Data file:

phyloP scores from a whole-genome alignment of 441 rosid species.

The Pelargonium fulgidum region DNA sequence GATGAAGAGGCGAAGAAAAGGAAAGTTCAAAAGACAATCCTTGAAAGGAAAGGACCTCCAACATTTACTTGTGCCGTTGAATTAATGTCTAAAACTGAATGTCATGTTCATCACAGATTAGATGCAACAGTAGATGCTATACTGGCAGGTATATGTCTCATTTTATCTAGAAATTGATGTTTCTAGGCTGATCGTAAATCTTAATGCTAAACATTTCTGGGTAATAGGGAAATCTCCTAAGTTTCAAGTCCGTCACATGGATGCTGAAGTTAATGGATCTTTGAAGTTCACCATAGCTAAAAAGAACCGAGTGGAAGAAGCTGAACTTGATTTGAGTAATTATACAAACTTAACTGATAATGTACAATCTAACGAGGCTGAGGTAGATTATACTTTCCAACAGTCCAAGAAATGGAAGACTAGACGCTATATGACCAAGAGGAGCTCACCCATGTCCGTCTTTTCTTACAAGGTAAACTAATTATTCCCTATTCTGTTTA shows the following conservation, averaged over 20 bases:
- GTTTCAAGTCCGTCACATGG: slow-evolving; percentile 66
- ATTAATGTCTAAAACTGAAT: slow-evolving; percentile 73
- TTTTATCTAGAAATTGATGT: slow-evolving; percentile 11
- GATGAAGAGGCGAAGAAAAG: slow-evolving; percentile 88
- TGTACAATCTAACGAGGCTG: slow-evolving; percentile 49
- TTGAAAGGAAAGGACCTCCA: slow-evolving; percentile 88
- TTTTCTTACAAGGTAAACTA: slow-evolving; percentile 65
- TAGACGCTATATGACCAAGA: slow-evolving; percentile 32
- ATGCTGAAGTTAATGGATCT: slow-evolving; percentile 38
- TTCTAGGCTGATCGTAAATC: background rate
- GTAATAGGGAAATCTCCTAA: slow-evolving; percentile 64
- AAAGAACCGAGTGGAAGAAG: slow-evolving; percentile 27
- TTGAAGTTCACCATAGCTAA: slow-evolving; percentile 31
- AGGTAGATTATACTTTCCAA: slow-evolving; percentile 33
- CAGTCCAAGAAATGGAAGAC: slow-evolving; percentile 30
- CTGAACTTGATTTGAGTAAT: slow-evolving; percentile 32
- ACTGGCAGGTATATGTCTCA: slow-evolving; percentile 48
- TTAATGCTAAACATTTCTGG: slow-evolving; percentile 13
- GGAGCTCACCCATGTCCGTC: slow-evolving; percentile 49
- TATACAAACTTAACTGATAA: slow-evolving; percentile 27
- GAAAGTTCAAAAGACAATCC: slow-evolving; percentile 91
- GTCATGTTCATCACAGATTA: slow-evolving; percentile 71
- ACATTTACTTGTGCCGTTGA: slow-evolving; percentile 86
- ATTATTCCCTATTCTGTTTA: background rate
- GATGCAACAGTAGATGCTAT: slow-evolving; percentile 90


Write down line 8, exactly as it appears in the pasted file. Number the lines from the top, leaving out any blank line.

- TTGAAAGGAAAGGACCTCCA: slow-evolving; percentile 88